The EPA and the Greens have put the spotlight on several agrichemicals - a "high risk" organophosphate and a chemical recently banned in China.
The Environmental Protection Authority may soon restrict or ban an organophosphate insecticide that it said posed a very high level of risk to people, birds, bees and aquatic life.
It is calling for submissions on the organophosphate dichlorvos.
The authority said people spraying the insecticide were being exposed to several hundred times the safe level, even when wearing protective clothing.
Its also found that when sprayed outdoors, dichlorvos presented a very high risk to birds, bees and aquatic inveterbrates, which were exposed to levels of the chemical tens to thousands of times higher than the level of concern.
In 2011 a number of groups called for dichlorvos to be banned or restricted only to biosecurity uses - including Federated Farmers and the National Beekeepers Association - although the Persimmon Council felt the risks were being overstated.
Greens want ban on chlorsulfuron
Meanwhile the Green Party is questioning whether it is appropriate for another agrichemcial - chlorsulfuron - to be used in New Zealand after it was banned in China last year due to its phytotoxicity and long residual effect.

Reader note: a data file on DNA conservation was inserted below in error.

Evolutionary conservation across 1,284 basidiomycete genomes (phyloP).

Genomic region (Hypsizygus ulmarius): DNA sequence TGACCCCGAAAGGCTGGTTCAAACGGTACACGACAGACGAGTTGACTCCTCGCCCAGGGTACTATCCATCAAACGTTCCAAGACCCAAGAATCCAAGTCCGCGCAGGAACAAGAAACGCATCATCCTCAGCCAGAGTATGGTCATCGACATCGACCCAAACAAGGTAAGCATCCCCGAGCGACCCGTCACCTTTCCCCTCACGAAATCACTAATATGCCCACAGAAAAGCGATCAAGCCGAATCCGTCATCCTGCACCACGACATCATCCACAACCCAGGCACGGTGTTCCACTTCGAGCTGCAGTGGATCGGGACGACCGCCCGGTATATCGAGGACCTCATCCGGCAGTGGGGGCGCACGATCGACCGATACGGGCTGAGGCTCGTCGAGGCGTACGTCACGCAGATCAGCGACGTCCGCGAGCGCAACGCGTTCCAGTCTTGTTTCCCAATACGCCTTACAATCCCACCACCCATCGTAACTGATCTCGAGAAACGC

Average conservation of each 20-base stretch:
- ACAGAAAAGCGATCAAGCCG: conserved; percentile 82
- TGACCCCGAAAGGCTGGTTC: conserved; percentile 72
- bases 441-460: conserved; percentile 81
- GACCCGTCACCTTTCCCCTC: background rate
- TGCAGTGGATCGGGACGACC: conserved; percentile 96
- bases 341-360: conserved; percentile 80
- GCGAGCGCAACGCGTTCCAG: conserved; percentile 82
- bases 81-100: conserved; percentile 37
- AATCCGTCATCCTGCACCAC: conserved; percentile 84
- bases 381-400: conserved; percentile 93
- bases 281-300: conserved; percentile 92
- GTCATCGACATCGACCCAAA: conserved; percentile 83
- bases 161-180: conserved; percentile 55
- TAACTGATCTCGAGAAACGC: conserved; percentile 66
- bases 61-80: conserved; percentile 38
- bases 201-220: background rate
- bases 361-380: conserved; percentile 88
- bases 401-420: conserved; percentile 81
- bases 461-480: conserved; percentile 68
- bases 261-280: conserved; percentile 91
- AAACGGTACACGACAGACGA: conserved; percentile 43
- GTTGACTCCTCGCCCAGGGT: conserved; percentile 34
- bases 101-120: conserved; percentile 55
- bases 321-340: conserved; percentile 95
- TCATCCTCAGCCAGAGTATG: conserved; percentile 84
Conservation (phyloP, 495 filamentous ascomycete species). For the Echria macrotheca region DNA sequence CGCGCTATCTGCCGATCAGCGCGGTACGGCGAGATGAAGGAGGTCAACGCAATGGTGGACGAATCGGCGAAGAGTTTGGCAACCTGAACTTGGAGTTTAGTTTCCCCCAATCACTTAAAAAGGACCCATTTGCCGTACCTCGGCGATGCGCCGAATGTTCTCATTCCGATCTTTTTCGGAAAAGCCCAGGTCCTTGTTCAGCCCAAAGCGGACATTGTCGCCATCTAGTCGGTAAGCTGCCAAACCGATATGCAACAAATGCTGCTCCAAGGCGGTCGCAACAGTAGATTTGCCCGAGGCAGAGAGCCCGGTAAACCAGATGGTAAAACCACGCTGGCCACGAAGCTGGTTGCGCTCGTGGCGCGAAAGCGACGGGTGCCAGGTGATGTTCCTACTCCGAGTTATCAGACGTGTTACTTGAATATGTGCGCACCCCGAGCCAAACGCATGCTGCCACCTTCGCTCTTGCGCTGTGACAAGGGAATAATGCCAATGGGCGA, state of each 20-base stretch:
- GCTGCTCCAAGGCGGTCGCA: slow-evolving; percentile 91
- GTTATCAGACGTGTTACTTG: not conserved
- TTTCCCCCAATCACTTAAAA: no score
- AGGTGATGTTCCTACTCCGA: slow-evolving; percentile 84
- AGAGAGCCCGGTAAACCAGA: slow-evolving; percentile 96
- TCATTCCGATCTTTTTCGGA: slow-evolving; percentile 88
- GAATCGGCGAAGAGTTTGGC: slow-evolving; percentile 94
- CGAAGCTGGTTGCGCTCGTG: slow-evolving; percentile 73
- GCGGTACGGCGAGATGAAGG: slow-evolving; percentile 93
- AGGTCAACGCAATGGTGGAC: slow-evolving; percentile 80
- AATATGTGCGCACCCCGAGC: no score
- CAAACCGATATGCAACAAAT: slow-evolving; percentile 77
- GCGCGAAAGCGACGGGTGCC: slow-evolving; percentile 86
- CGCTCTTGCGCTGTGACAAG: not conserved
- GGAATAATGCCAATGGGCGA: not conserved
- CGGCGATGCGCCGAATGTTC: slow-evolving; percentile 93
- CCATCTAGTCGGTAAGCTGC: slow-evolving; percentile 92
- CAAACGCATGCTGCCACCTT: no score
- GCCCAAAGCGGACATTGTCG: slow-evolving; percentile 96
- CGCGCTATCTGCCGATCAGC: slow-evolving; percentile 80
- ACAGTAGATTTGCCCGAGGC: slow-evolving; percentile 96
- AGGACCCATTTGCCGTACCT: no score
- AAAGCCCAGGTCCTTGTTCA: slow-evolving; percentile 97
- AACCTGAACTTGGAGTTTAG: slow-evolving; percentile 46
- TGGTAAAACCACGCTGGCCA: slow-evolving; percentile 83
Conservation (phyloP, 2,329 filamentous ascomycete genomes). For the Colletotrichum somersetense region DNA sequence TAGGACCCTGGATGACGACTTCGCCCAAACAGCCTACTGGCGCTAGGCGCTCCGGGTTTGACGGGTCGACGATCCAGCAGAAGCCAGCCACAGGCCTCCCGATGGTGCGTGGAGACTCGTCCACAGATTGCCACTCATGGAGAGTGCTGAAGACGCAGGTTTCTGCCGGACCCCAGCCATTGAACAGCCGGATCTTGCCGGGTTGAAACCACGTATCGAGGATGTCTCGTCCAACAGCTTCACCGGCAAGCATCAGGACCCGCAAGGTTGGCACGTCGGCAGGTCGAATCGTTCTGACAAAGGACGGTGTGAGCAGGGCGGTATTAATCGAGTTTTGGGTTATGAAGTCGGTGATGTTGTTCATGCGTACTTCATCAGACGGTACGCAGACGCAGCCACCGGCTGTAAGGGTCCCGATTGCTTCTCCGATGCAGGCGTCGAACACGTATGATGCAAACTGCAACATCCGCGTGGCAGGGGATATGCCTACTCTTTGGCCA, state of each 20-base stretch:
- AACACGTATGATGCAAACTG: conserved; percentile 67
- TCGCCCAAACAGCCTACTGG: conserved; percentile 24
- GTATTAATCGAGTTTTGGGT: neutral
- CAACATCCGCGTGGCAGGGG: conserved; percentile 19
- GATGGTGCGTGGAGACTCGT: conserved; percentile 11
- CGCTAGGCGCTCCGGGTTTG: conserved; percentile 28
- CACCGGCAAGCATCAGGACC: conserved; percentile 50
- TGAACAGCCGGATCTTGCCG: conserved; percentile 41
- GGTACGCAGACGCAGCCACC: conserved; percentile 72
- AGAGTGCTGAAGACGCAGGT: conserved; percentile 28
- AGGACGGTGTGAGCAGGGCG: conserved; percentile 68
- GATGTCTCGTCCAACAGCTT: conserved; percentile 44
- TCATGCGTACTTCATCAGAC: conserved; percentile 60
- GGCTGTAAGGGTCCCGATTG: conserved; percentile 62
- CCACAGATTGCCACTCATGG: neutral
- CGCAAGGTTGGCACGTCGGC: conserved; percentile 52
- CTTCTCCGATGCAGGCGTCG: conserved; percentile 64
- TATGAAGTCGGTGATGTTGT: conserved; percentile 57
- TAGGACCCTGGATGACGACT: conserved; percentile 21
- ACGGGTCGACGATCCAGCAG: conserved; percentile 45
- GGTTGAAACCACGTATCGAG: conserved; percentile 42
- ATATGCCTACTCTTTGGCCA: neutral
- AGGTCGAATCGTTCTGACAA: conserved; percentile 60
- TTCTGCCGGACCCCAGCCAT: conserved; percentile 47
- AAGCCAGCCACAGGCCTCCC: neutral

It's the active ingredient in the herbicide Telar - the chemical sold in combination with herbicide-tolerant swedes that are being investigated following the deaths of hundreds of cattle in the South Island.
While the toxicity of chlorsulfuron has been linked to plants, not animals, the Greens agriculture spokesperson Steffan Browning questioned whether it was appropriate for New Zealand's dairy cows to be eating forage crops sprayed with a chemical banned in China.
DuPont, the company that manufactures Telar, refused to answer questions about chlorsulfuron and Telar.